Harmful algal blooms, or HABs, can harm fish, birds and even people who are exposed to the toxic algae. HABs come in many forms, including a red tide that regularly affects Florida waters, a brown tide organism, and Pfiestera piscicida, an algae associated with fish kills. Scientists are unsure of exactly what causes the blooms, but a Woods Hole Sea Grant research team may have come up with a way to treat the increasingly common occurrences. Don Anderson and Mario Sengco are testing the use of clay to manage and control HABs. Clay, mixed with seawater, is sprayed over the algal bloom, where it binds with the harmful organisms and sinks to the bottom. In laboratory experiments meant to mimic field conditions, results showed that the clay removed 80 to 90 percent of the toxins in 2-hour treatments.
Korea and Japan have used clay to control HABs periodically. In Korea clay is used mainly in aquaculture operations, which provide about 30 percent of Koreas fish. The concept has not caught on yet in the U.S., mainly due to water quality concerns. The WHOI project uses only native clay types, many of which come from the Florida coast in the Gulf of Mexico. Further research on water quality issues and the future feasibility of clay use to treat HABs is currently taking place. CONTACT: Mario Sengco, WHOI Sea Grant, Postdoctoral Investigator, Biology Department, WHOI, 508-289-2749, Email: email@example.com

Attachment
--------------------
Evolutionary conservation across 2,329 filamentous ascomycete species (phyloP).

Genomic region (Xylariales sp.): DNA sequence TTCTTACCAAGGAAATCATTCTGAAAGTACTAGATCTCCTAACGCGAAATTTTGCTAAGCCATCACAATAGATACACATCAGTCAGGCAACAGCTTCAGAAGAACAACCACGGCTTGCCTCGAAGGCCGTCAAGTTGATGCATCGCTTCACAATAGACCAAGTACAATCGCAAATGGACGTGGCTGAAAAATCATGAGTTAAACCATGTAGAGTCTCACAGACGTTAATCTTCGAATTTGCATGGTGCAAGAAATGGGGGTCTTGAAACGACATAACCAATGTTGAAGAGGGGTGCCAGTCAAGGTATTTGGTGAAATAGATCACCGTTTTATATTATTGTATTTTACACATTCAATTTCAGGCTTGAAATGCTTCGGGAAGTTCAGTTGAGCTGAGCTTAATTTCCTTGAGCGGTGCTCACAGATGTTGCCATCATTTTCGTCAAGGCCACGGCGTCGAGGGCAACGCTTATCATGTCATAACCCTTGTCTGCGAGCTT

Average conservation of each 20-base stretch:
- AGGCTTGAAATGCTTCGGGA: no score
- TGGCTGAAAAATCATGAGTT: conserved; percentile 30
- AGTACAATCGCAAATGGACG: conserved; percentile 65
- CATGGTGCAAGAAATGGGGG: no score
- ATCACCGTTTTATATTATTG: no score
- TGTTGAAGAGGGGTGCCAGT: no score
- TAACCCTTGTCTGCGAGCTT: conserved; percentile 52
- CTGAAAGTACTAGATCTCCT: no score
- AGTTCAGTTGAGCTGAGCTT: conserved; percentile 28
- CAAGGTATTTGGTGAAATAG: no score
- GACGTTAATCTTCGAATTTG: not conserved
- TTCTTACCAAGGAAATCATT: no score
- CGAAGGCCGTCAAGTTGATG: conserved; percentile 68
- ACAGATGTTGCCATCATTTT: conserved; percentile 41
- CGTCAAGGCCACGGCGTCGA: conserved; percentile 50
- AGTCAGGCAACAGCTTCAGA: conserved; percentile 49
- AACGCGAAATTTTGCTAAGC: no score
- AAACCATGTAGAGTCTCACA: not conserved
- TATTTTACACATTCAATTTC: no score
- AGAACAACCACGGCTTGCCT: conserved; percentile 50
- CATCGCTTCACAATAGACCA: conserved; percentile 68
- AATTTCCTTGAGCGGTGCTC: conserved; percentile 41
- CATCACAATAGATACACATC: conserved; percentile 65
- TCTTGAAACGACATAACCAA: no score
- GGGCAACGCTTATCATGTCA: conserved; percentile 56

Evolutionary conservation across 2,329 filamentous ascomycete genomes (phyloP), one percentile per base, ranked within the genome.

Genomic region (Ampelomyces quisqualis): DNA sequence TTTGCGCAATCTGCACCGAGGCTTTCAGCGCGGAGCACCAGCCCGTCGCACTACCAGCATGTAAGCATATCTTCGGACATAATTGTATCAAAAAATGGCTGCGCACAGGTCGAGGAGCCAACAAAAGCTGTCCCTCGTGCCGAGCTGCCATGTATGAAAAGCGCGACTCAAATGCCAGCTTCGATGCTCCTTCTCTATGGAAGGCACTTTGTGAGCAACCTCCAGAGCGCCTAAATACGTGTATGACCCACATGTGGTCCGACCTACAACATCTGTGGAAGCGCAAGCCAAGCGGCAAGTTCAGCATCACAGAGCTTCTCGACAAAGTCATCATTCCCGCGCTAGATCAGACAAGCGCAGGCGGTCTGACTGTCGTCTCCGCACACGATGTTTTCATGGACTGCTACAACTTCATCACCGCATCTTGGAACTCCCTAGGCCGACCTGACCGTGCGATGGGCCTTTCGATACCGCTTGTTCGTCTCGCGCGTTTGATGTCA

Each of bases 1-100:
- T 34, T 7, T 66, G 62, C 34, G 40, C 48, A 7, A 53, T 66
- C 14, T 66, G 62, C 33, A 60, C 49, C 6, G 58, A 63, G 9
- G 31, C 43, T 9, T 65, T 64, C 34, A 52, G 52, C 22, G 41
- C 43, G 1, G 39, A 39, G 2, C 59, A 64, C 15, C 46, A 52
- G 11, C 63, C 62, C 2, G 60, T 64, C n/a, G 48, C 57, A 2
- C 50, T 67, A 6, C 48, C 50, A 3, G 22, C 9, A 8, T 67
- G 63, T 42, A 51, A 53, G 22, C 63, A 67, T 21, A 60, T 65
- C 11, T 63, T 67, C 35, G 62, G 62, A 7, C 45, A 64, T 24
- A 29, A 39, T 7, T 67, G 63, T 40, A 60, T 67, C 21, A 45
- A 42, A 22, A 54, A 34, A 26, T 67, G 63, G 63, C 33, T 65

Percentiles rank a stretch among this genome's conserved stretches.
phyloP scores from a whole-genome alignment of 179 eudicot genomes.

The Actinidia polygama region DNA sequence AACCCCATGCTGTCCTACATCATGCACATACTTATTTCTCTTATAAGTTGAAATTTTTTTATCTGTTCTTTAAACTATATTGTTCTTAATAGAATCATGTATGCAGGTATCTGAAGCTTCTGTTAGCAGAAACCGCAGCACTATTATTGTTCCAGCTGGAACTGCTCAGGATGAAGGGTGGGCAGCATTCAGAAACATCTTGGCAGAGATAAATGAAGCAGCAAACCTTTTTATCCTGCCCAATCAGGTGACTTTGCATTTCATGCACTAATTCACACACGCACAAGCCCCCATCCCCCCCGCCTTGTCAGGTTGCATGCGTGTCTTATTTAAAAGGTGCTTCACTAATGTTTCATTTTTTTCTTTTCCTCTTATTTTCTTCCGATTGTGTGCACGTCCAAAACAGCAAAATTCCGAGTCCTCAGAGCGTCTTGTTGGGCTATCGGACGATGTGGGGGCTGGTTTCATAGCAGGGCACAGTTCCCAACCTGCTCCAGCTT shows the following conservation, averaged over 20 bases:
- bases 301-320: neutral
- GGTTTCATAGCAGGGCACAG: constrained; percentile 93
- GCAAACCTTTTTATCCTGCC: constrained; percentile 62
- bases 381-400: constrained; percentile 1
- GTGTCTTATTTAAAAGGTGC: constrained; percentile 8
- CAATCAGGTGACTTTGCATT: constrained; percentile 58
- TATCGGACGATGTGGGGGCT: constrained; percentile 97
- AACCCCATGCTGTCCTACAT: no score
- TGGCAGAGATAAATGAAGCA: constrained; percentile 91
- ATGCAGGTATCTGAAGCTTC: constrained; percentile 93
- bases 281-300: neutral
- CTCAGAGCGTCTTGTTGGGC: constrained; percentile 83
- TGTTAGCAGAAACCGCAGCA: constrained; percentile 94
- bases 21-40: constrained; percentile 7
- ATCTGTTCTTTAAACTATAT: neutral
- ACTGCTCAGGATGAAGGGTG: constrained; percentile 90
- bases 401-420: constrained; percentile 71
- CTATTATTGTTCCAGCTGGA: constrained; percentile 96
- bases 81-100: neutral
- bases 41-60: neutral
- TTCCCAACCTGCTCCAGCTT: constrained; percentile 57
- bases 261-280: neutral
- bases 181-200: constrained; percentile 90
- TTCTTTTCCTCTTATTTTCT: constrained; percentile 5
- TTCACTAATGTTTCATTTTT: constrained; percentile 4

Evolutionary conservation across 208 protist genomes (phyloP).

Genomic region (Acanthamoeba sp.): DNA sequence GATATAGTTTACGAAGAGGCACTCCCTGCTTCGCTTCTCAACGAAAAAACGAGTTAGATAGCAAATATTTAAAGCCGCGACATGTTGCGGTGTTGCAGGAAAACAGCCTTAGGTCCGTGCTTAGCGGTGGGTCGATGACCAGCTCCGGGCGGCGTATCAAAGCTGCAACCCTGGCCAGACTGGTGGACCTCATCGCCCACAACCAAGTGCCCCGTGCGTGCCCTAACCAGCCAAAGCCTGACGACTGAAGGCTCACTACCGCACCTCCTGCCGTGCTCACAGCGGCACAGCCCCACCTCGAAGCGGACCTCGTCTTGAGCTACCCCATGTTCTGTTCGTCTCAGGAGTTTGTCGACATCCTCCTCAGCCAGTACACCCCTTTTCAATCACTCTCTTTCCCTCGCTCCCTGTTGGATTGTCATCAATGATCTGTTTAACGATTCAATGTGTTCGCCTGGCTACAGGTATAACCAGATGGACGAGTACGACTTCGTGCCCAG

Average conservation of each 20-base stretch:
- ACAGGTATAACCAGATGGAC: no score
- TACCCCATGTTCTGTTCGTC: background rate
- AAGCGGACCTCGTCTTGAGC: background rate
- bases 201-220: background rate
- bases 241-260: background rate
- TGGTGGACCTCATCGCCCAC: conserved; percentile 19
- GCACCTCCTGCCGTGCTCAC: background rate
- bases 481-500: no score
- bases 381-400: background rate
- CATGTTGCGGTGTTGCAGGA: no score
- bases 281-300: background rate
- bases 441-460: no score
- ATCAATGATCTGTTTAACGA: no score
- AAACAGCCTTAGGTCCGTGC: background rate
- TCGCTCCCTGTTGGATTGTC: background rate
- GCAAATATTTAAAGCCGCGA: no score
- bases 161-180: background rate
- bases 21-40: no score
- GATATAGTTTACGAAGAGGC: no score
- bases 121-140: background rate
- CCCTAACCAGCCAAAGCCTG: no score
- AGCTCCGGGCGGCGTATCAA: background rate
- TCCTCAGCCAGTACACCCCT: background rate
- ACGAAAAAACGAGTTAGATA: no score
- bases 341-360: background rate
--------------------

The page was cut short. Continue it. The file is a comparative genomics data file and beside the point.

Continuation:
Ben Sherman | EurekAlert!
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University of Maryland researchers contribute to historic detection of gravitational waves and light created by event
On August 17, 2017, at 12:41:04 UTC, scientists made the first direct observation of a merger between two neutron stars--the dense, collapsed cores that remain...
Seven new papers describe the first-ever detection of light from a gravitational wave source. The event, caused by two neutron stars colliding and merging together, was dubbed GW170817 because it sent ripples through space-time that reached Earth on 2017 August 17. Around the world, hundreds of excited astronomers mobilized quickly and were able to observe the event using numerous telescopes, providing a wealth of new data.
Previous detections of gravitational waves have all involved the merger of two black holes, a feat that won the 2017 Nobel Prize in Physics earlier this month....
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Using a new cooling technique MPQ scientists succeed at observing collisions in a dense beam of cold and slow dipolar molecules.
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Scientists from the Max Planck Institute of Quantum Optics, using high precision laser spectroscopy of atomic hydrogen, confirm the surprisingly small value of the proton radius determined from muonic hydrogen.
It was one of the breakthroughs of the year 2010: Laser spectroscopy of muonic hydrogen resulted in a value for the proton charge radius that was significantly...
17.10.2017 | Event News
10.10.2017 | Event News
10.10.2017 | Event News
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18.10.2017 | Life Sciences
17.10.2017 | Life Sciences